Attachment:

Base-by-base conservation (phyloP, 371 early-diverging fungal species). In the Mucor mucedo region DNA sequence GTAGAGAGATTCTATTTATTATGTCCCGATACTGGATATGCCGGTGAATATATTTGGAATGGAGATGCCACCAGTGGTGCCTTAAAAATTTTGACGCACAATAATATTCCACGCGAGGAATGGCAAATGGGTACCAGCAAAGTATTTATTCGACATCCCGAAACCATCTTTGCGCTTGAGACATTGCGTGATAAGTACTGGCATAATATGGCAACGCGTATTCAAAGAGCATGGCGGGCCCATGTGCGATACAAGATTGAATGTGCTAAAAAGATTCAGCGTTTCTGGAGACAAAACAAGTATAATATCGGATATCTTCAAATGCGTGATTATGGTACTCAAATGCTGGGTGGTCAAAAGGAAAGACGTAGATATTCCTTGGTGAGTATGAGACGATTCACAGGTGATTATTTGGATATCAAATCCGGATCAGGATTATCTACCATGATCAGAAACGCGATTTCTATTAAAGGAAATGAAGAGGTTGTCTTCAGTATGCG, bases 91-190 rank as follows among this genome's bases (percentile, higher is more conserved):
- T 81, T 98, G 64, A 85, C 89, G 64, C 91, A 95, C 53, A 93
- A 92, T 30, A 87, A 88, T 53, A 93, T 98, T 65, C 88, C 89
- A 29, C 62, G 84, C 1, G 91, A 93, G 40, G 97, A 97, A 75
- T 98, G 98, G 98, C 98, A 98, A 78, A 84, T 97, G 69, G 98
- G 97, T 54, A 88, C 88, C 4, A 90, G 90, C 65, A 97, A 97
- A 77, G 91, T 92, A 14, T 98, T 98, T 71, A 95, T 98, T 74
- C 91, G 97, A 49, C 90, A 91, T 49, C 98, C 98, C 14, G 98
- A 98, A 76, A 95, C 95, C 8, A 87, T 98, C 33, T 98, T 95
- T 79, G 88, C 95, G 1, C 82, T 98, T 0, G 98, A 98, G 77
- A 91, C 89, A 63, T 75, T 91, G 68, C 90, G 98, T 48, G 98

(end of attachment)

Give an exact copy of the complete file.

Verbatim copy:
Base-by-base conservation (phyloP, 371 early-diverging fungal species). In the Mucor mucedo region DNA sequence GTAGAGAGATTCTATTTATTATGTCCCGATACTGGATATGCCGGTGAATATATTTGGAATGGAGATGCCACCAGTGGTGCCTTAAAAATTTTGACGCACAATAATATTCCACGCGAGGAATGGCAAATGGGTACCAGCAAAGTATTTATTCGACATCCCGAAACCATCTTTGCGCTTGAGACATTGCGTGATAAGTACTGGCATAATATGGCAACGCGTATTCAAAGAGCATGGCGGGCCCATGTGCGATACAAGATTGAATGTGCTAAAAAGATTCAGCGTTTCTGGAGACAAAACAAGTATAATATCGGATATCTTCAAATGCGTGATTATGGTACTCAAATGCTGGGTGGTCAAAAGGAAAGACGTAGATATTCCTTGGTGAGTATGAGACGATTCACAGGTGATTATTTGGATATCAAATCCGGATCAGGATTATCTACCATGATCAGAAACGCGATTTCTATTAAAGGAAATGAAGAGGTTGTCTTCAGTATGCG, bases 91-190 rank as follows among this genome's bases (percentile, higher is more conserved):
- T 81, T 98, G 64, A 85, C 89, G 64, C 91, A 95, C 53, A 93
- A 92, T 30, A 87, A 88, T 53, A 93, T 98, T 65, C 88, C 89
- A 29, C 62, G 84, C 1, G 91, A 93, G 40, G 97, A 97, A 75
- T 98, G 98, G 98, C 98, A 98, A 78, A 84, T 97, G 69, G 98
- G 97, T 54, A 88, C 88, C 4, A 90, G 90, C 65, A 97, A 97
- A 77, G 91, T 92, A 14, T 98, T 98, T 71, A 95, T 98, T 74
- C 91, G 97, A 49, C 90, A 91, T 49, C 98, C 98, C 14, G 98
- A 98, A 76, A 95, C 95, C 8, A 87, T 98, C 33, T 98, T 95
- T 79, G 88, C 95, G 1, C 82, T 98, T 0, G 98, A 98, G 77
- A 91, C 89, A 63, T 75, T 91, G 68, C 90, G 98, T 48, G 98